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Snow Leopard

Panthera uncia


A very important species in the field of conservation today. Considered to be endangered, the global Snow Leopard population is estimated at 4,080-6,590 (McCarthy et al. 2003: Table II). Effective population size (Ne) is an estimator of the genetic size of the population, and is generally considered representative of the proportion of the total adult population (N) which reproduces itself through offspring which themselves survive and reproduce. Ne is usually smaller than N, and based on four felid demographic studies, it is roughly estimated at 50% (Nowell et al. 2007). The global snow leopard effective population size is suspected to be fewer than 2,500 (50% of the total population, or 2,040-3,295).


Snow Leopards are closely associated with the alpine and sub-alpine ecological zones, favoring steep terrain well broken by cliffs, ridges, gullies, and rocky outcrops (McCarthy et al. 2003). However, in Mongolia and Tibet they may occupy relatively flat or rolling terrain as long as there is sufficient hiding cover (Jackson et al. in press) In the Sayan mountains of Russia and parts of the Tien Shan range of China, they are found in open coniferous forest, but usually avoid dense forest. They generally occur at elevations of 3,000-4,500 m, except for at their northern range limit, where they are found at lower elevations (900-2,500 m) (McCarthy et al. 2003). Low temperatures and high aridity makes its habitat among the least productive rangeland systems in terms of graminoid biomass, with prey populations consequently occurring at relatively low densities (Jackson et al. in press).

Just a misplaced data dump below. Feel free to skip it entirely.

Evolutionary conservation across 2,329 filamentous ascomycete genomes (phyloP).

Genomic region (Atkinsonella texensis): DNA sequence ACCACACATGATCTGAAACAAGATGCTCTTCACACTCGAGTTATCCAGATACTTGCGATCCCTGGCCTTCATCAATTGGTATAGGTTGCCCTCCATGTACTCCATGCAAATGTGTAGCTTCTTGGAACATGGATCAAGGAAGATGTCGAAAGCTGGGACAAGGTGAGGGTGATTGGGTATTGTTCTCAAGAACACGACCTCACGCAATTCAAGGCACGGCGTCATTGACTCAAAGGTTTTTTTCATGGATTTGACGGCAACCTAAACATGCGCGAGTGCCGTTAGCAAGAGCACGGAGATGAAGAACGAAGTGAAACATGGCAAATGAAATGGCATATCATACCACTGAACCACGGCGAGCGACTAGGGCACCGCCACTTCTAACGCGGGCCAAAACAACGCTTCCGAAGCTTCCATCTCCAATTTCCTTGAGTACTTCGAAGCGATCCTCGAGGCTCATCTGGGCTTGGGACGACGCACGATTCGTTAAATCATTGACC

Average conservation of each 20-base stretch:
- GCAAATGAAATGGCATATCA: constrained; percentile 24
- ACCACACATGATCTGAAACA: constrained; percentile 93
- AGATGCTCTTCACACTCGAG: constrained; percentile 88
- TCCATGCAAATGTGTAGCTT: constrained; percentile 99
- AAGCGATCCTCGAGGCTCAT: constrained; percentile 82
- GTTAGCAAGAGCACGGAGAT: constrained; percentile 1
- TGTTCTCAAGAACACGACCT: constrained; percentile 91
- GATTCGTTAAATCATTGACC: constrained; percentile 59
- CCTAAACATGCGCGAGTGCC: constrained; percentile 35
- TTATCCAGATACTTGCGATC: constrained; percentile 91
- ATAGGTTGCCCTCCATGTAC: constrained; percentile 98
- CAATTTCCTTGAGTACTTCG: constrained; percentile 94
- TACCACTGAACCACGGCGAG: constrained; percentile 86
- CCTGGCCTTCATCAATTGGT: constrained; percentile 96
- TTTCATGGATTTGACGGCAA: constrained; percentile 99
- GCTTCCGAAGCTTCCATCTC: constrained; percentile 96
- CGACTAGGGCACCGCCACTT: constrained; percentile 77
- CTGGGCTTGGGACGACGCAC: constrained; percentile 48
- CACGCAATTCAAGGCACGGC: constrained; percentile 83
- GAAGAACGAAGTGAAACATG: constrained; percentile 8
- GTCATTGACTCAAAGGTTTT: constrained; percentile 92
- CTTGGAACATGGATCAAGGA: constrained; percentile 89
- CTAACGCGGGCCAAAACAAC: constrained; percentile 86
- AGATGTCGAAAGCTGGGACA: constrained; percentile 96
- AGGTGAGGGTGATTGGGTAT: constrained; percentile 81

Snow leopard at the Santa Barbara Zoo.

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Jen.J 11 years ago

Thank you, Karen!!! I didn't see it on the blog, but I'll keep checking. Interesting blog post, regardless! =)

KarenL 11 years ago

Congratulations Jen! Your spotting has been featured in the Project Noah blog

Spotted by

Santa Barbara, California, USA

Spotted on Jul 18, 2012
Submitted on Aug 13, 2012

Spotted for Mission

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